If there’s any filmmaker (or pair of them) it’s difficult to find fault with, it’s Joel and Ethan Coen, who continue to make expertly written, challenging, darkly hilarious films no matter what genre they tackle. But anyone looking for a weak spot in their impenetrable wall of cinematic classics inevitably goes for three movies. Intolerable Cruelty and (their remake of) The Ladykillers—for which the brothers didn’t write the original stories—are excused away as not “real” Coen brothers pictures. But the third, The Hudsucker Proxy, is roundly considered their weakest wholly original film. It has a 58 percent rating on Rotten Tomatoes, which isn’t terrible by any means, but apart from The Ladykillers, it’s the only Coens film that falls below 75 percent. (A full half of their 16 films are rated above 90 percent.) So it’s not a popular opinion that Hudsucker is far better than the revered films they made before it—Barton Fink and Miller’s Crossing. But it is. It deserves to be grouped with the run of brilliance that followed: Fargo, The Big Lebowski, and O Brother, Where Art Thou? Maybe it’s the weakest of those four, but that’s like being the least impressive face on Mount Rushmore. Like those other three, Hudsucker is a Coen take on a genre they have obvious admiration for, with a blend of goofiness and dark humor, brilliant quotable dialogue, an unimpeachable cast (Tim Robbins, Paul Newman, and Jennifer Jason Leigh, for starters), and an inspired, hilariously convoluted plot (an aw-shucks mailroom worker is promoted to CEO by a board of directors who wants to torpedo its own company). It’s not without its flaws—it’s debatable whether the film’s ending upends the “magical Negro” stereotype or simply swallows it whole—but it seems to me that it’s a terrific film that was sunk with audiences and critics because it has an awful, nigh-incomprehensible title.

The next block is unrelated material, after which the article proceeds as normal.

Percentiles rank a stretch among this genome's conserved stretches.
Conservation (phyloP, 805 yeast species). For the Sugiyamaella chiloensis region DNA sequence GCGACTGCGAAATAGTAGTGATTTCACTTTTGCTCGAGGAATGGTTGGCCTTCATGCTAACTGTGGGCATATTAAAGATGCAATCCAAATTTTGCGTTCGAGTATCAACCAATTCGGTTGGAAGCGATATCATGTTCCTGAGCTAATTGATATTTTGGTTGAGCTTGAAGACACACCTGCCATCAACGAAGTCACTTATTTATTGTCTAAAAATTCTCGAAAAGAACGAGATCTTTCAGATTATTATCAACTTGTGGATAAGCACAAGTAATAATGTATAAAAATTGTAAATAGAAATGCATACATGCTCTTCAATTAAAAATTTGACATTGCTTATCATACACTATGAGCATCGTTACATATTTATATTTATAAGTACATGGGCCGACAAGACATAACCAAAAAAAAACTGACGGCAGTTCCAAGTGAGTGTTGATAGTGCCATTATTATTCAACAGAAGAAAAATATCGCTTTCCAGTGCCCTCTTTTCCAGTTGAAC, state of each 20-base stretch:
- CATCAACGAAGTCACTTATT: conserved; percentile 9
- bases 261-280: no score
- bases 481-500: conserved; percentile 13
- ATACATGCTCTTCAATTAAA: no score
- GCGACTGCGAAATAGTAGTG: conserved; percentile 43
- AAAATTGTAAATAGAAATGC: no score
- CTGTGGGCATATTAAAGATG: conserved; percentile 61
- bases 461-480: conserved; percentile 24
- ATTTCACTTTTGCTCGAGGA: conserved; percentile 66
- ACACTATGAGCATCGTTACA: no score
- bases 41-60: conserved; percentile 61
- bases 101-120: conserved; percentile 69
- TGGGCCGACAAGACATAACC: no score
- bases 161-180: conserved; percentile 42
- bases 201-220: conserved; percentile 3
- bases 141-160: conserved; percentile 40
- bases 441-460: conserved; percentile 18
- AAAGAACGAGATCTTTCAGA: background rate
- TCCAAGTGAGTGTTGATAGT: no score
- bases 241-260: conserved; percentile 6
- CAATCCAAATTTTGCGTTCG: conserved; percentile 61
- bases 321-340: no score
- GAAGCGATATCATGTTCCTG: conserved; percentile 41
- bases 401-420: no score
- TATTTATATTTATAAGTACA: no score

I’ve generally been more of an admirer than a fan of Canadian arthouse director Atom Egoyan, which may explain why one of my favorite movies of his is the widely panned 2009 thriller Chloe, an adaptation of Anne Fontaine’s French film Nathalie… that ended up becoming Egoyan’s biggest box office hit. I like Chloe because it makes no pretense of having anything serious to say about the human condition. Instead it’s baldly lurid and campy, with Julianne Moore giving a game performance as an uptight gynecologist whose attempt to test her husband’s fidelity goes ludicrously awry. Egoyan has worked around the fringes of this genre before (including in 1999’s Hitchcockian Felicia’s Journey, which is the only other film of his that I genuinely love), but usually with a certain sobriety and aloofness. Chloe, though, has gratuitous sex scenes and stupid plot twists galore. To me, it’s the best kind of sellout: one so effective that it suggests a viable alternate career for its maker.